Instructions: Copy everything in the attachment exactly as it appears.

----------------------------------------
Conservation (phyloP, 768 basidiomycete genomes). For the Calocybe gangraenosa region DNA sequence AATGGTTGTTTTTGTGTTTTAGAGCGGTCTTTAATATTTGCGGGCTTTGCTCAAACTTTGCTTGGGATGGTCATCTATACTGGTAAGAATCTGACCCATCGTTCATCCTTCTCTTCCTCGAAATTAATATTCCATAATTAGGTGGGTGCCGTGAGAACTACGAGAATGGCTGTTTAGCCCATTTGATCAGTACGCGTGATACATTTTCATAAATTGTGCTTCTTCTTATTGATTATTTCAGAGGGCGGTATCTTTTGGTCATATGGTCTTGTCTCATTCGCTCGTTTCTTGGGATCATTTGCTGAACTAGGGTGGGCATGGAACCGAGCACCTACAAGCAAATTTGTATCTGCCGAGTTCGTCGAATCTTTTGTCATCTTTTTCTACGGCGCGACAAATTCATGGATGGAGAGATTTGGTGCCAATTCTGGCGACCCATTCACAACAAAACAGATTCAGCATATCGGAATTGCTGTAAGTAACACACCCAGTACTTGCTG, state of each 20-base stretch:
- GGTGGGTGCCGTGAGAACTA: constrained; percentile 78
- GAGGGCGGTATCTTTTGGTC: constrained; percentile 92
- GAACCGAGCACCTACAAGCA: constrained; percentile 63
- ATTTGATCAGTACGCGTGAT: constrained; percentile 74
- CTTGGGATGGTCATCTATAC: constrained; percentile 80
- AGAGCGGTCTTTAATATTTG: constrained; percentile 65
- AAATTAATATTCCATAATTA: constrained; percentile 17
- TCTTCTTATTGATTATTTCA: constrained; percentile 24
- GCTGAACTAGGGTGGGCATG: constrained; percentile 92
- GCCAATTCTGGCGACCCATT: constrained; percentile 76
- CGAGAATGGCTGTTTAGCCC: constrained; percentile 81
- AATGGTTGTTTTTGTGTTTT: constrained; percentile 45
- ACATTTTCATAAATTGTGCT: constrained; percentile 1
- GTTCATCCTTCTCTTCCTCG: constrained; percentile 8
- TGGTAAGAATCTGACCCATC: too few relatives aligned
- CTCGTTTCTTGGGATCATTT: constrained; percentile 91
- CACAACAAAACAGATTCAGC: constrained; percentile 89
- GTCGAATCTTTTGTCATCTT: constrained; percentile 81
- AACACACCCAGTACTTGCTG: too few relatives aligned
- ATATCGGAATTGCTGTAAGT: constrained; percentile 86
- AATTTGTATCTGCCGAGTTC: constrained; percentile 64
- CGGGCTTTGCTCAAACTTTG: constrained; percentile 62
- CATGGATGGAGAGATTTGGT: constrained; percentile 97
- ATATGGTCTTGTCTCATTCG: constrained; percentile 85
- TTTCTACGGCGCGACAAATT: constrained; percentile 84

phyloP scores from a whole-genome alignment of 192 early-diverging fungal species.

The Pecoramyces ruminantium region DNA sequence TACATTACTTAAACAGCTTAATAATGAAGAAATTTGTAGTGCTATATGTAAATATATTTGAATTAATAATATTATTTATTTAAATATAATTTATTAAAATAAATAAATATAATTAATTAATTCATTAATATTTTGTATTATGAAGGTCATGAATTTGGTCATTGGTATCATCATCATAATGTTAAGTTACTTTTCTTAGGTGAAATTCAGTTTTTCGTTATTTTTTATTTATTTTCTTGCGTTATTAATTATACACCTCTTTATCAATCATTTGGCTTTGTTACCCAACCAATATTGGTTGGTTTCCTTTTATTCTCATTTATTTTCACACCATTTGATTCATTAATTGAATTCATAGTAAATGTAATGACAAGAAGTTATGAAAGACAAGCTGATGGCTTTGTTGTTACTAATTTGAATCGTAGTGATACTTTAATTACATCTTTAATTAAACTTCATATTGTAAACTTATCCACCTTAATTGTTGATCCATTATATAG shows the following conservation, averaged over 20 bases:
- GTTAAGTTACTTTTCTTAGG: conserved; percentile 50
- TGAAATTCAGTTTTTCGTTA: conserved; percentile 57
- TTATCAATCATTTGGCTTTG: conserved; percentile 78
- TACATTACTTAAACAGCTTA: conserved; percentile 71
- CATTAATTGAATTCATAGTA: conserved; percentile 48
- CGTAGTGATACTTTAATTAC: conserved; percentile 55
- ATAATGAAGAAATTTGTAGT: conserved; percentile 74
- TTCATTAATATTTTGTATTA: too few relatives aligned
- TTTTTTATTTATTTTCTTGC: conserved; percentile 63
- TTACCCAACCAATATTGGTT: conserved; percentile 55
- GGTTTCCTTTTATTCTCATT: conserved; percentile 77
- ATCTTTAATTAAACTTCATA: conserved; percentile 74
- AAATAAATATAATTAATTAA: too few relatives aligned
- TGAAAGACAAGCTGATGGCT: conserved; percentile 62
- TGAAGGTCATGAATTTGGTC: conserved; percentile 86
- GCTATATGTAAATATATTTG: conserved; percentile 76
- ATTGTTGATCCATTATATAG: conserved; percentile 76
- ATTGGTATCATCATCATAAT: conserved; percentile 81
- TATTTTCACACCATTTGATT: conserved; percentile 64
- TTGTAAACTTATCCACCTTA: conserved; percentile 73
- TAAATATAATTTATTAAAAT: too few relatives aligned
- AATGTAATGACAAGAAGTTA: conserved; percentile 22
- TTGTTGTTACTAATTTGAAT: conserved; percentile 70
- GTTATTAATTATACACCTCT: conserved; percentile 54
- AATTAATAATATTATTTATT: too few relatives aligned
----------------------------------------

Conservation (phyloP, 768 basidiomycete genomes). For the Calocybe gangraenosa region DNA sequence AATGGTTGTTTTTGTGTTTTAGAGCGGTCTTTAATATTTGCGGGCTTTGCTCAAACTTTGCTTGGGATGGTCATCTATACTGGTAAGAATCTGACCCATCGTTCATCCTTCTCTTCCTCGAAATTAATATTCCATAATTAGGTGGGTGCCGTGAGAACTACGAGAATGGCTGTTTAGCCCATTTGATCAGTACGCGTGATACATTTTCATAAATTGTGCTTCTTCTTATTGATTATTTCAGAGGGCGGTATCTTTTGGTCATATGGTCTTGTCTCATTCGCTCGTTTCTTGGGATCATTTGCTGAACTAGGGTGGGCATGGAACCGAGCACCTACAAGCAAATTTGTATCTGCCGAGTTCGTCGAATCTTTTGTCATCTTTTTCTACGGCGCGACAAATTCATGGATGGAGAGATTTGGTGCCAATTCTGGCGACCCATTCACAACAAAACAGATTCAGCATATCGGAATTGCTGTAAGTAACACACCCAGTACTTGCTG, state of each 20-base stretch:
- GGTGGGTGCCGTGAGAACTA: constrained; percentile 78
- GAGGGCGGTATCTTTTGGTC: constrained; percentile 92
- GAACCGAGCACCTACAAGCA: constrained; percentile 63
- ATTTGATCAGTACGCGTGAT: constrained; percentile 74
- CTTGGGATGGTCATCTATAC: constrained; percentile 80
- AGAGCGGTCTTTAATATTTG: constrained; percentile 65
- AAATTAATATTCCATAATTA: constrained; percentile 17
- TCTTCTTATTGATTATTTCA: constrained; percentile 24
- GCTGAACTAGGGTGGGCATG: constrained; percentile 92
- GCCAATTCTGGCGACCCATT: constrained; percentile 76
- CGAGAATGGCTGTTTAGCCC: constrained; percentile 81
- AATGGTTGTTTTTGTGTTTT: constrained; percentile 45
- ACATTTTCATAAATTGTGCT: constrained; percentile 1
- GTTCATCCTTCTCTTCCTCG: constrained; percentile 8
- TGGTAAGAATCTGACCCATC: too few relatives aligned
- CTCGTTTCTTGGGATCATTT: constrained; percentile 91
- CACAACAAAACAGATTCAGC: constrained; percentile 89
- GTCGAATCTTTTGTCATCTT: constrained; percentile 81
- AACACACCCAGTACTTGCTG: too few relatives aligned
- ATATCGGAATTGCTGTAAGT: constrained; percentile 86
- AATTTGTATCTGCCGAGTTC: constrained; percentile 64
- CGGGCTTTGCTCAAACTTTG: constrained; percentile 62
- CATGGATGGAGAGATTTGGT: constrained; percentile 97
- ATATGGTCTTGTCTCATTCG: constrained; percentile 85
- TTTCTACGGCGCGACAAATT: constrained; percentile 84

phyloP scores from a whole-genome alignment of 192 early-diverging fungal species.

The Pecoramyces ruminantium region DNA sequence TACATTACTTAAACAGCTTAATAATGAAGAAATTTGTAGTGCTATATGTAAATATATTTGAATTAATAATATTATTTATTTAAATATAATTTATTAAAATAAATAAATATAATTAATTAATTCATTAATATTTTGTATTATGAAGGTCATGAATTTGGTCATTGGTATCATCATCATAATGTTAAGTTACTTTTCTTAGGTGAAATTCAGTTTTTCGTTATTTTTTATTTATTTTCTTGCGTTATTAATTATACACCTCTTTATCAATCATTTGGCTTTGTTACCCAACCAATATTGGTTGGTTTCCTTTTATTCTCATTTATTTTCACACCATTTGATTCATTAATTGAATTCATAGTAAATGTAATGACAAGAAGTTATGAAAGACAAGCTGATGGCTTTGTTGTTACTAATTTGAATCGTAGTGATACTTTAATTACATCTTTAATTAAACTTCATATTGTAAACTTATCCACCTTAATTGTTGATCCATTATATAG shows the following conservation, averaged over 20 bases:
- GTTAAGTTACTTTTCTTAGG: conserved; percentile 50
- TGAAATTCAGTTTTTCGTTA: conserved; percentile 57
- TTATCAATCATTTGGCTTTG: conserved; percentile 78
- TACATTACTTAAACAGCTTA: conserved; percentile 71
- CATTAATTGAATTCATAGTA: conserved; percentile 48
- CGTAGTGATACTTTAATTAC: conserved; percentile 55
- ATAATGAAGAAATTTGTAGT: conserved; percentile 74
- TTCATTAATATTTTGTATTA: too few relatives aligned
- TTTTTTATTTATTTTCTTGC: conserved; percentile 63
- TTACCCAACCAATATTGGTT: conserved; percentile 55
- GGTTTCCTTTTATTCTCATT: conserved; percentile 77
- ATCTTTAATTAAACTTCATA: conserved; percentile 74
- AAATAAATATAATTAATTAA: too few relatives aligned
- TGAAAGACAAGCTGATGGCT: conserved; percentile 62
- TGAAGGTCATGAATTTGGTC: conserved; percentile 86
- GCTATATGTAAATATATTTG: conserved; percentile 76
- ATTGTTGATCCATTATATAG: conserved; percentile 76
- ATTGGTATCATCATCATAAT: conserved; percentile 81
- TATTTTCACACCATTTGATT: conserved; percentile 64
- TTGTAAACTTATCCACCTTA: conserved; percentile 73
- TAAATATAATTTATTAAAAT: too few relatives aligned
- AATGTAATGACAAGAAGTTA: conserved; percentile 22
- TTGTTGTTACTAATTTGAAT: conserved; percentile 70
- GTTATTAATTATACACCTCT: conserved; percentile 54
- AATTAATAATATTATTTATT: too few relatives aligned